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MCKEE V. GRATZ, 260 U. S. 127 (1922)
U.S. Supreme Court
McKee v. Gratz, 260 U.S. 127 (1922)
McKee v. Gratz
Argued October 13, 16, 1922
Decided November 13, 1922
260 U.S. 127
1. The Missouri statute declaring that title to all birds, game, and fish shall be in the state, Rev.Stats. Mo.1909, § 6508; 1919, § 5581, speaks only in aid of the state's power of regulation, leaving the land owner's property in these things otherwise unaffected. P. 260 U. S. 135.
2. Unlike wild birds and fish, live mussels, which have practically a fixed habitat in the bottom of a stream and little ability to move, are in the possession of the owner of the land, as are, even more obviously, the shells taken from such mussels and piled upon the bank. P. 260 U. S. 135.
3. Such possession is enough to warrant recovery of substantial damages for conversion by a trespasser. P. 260 U. S. 136.
4. But a license to take such mussels from unenclosed and uninhabited places may be implied from custom, the more readily where statutory prohibitions are limited to enclosed and cultivated land and private ponds, as by Rev.Stats. Mo.1919, § 5662, 3654. P. 260 U. S. 136.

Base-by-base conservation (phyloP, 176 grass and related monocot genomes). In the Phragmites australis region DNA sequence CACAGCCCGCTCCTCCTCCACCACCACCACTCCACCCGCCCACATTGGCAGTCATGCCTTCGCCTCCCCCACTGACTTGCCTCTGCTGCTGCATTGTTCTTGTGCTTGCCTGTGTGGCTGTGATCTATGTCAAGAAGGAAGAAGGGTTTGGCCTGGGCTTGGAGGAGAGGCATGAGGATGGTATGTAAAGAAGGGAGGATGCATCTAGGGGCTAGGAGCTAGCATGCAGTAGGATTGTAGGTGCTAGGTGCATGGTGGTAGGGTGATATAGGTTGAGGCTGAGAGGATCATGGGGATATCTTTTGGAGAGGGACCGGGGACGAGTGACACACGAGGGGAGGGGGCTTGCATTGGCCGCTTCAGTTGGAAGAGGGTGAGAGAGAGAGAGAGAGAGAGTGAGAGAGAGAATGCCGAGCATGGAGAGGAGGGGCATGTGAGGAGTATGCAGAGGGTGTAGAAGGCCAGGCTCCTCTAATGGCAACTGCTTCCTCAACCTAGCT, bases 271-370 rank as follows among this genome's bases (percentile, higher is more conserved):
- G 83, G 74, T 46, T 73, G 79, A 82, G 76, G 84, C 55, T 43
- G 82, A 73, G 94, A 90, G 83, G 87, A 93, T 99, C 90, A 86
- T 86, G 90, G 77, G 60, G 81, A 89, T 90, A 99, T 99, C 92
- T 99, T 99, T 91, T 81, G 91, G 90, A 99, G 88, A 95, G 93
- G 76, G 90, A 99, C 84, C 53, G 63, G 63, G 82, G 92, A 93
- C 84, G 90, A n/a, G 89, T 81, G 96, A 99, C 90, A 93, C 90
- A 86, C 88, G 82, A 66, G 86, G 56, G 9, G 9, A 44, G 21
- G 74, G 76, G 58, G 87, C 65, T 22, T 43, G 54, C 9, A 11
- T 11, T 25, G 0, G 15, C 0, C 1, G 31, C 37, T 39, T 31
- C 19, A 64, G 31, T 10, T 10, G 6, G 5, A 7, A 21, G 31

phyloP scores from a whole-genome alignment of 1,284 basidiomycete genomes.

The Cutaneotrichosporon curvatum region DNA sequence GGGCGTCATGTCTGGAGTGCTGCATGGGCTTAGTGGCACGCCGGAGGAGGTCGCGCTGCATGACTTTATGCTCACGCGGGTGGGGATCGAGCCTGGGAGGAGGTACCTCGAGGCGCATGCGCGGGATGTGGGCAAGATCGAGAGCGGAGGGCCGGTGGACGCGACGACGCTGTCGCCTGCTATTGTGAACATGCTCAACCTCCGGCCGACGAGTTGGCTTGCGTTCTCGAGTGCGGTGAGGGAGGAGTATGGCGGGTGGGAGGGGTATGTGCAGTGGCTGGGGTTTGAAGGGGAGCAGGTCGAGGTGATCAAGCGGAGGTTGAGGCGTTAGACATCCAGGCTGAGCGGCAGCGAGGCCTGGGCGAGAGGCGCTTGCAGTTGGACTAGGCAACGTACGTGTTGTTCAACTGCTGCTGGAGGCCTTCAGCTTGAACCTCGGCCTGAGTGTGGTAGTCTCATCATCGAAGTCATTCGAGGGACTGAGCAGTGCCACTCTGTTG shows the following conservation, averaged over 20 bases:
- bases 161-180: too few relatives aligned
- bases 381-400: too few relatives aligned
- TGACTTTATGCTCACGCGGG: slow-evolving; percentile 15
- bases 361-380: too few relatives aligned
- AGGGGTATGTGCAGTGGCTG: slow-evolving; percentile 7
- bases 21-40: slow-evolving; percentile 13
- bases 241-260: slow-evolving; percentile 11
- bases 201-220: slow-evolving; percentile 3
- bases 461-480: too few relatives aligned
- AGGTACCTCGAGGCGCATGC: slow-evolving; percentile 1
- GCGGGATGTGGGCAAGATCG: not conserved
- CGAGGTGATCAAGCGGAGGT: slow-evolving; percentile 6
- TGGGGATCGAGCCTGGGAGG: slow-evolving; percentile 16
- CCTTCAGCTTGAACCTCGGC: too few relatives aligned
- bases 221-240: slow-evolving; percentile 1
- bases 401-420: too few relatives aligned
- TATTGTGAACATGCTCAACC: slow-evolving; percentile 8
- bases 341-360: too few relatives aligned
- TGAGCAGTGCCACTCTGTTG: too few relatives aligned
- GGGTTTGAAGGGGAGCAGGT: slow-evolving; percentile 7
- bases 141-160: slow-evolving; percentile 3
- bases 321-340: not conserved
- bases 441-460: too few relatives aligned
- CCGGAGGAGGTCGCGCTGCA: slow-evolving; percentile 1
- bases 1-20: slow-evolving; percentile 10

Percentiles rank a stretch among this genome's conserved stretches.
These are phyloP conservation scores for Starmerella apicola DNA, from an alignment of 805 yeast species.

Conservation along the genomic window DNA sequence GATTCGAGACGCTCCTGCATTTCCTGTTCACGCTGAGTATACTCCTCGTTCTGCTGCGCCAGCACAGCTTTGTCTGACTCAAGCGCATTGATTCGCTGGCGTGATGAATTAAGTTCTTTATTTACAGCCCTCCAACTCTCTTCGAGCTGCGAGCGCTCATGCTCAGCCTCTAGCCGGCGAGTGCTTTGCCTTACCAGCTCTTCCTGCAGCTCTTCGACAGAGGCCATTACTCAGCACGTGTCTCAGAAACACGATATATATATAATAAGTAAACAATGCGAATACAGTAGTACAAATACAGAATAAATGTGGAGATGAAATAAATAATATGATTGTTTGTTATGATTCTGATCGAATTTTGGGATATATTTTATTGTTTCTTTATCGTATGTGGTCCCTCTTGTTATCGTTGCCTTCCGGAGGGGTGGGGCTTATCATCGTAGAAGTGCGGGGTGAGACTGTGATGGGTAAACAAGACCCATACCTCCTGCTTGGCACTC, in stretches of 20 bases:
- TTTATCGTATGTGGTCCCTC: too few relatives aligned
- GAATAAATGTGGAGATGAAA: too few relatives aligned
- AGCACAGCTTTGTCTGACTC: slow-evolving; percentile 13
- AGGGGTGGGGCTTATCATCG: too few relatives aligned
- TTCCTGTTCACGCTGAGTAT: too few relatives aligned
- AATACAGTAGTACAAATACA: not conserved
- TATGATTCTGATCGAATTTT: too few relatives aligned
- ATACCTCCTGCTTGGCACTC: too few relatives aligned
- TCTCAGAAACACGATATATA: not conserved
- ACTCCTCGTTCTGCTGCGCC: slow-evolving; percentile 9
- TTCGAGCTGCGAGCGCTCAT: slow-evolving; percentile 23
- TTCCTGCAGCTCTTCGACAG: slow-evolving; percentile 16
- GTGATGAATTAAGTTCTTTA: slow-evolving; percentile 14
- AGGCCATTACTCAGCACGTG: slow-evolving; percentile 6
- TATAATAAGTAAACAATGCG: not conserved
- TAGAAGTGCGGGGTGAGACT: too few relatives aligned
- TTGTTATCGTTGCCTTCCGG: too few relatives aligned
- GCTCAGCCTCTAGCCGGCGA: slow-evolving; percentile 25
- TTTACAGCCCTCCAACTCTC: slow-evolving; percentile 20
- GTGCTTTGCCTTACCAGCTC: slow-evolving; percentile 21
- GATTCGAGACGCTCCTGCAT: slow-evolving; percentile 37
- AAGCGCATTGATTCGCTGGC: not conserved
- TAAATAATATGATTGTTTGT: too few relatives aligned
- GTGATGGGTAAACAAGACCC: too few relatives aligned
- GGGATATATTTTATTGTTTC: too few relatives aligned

5. The existence of such custom and license, and whether it extends beyond occasional uses to systematic extraction of mussels in large quantities for commercial purpose, held for the jury. P. 260 U. S. 136.
6. Live mussels in a stream are not part of the realty within the meaning of Rev.Stats. Mo.1909, § 5448; 1919, § 4242, allowing triple damages in certain cases for the digging up and carrying away
of stones, mineral, etc.," or other substance or material being part of the realty." P. 260 U. S. 137.
7. Damages recoverable by the landowner for mussels taken by trespass but in a belief of right due to a mistaken interpretation of the state game laws are limited to the value at the time of conversion. P. 260 U. S. 137.
270 F. 713 affirmed.
Certiorari to a judgment of the circuit court of appeals reversing a judgment for the present petitioners in an action for damages brought by the respondent Gratz to recover the manufactured value of over 300 tons of mussel shells which were dug from a stream bed on his land (then of his assignor) and converted into buttons; also for triple damages under a Missouri statute.
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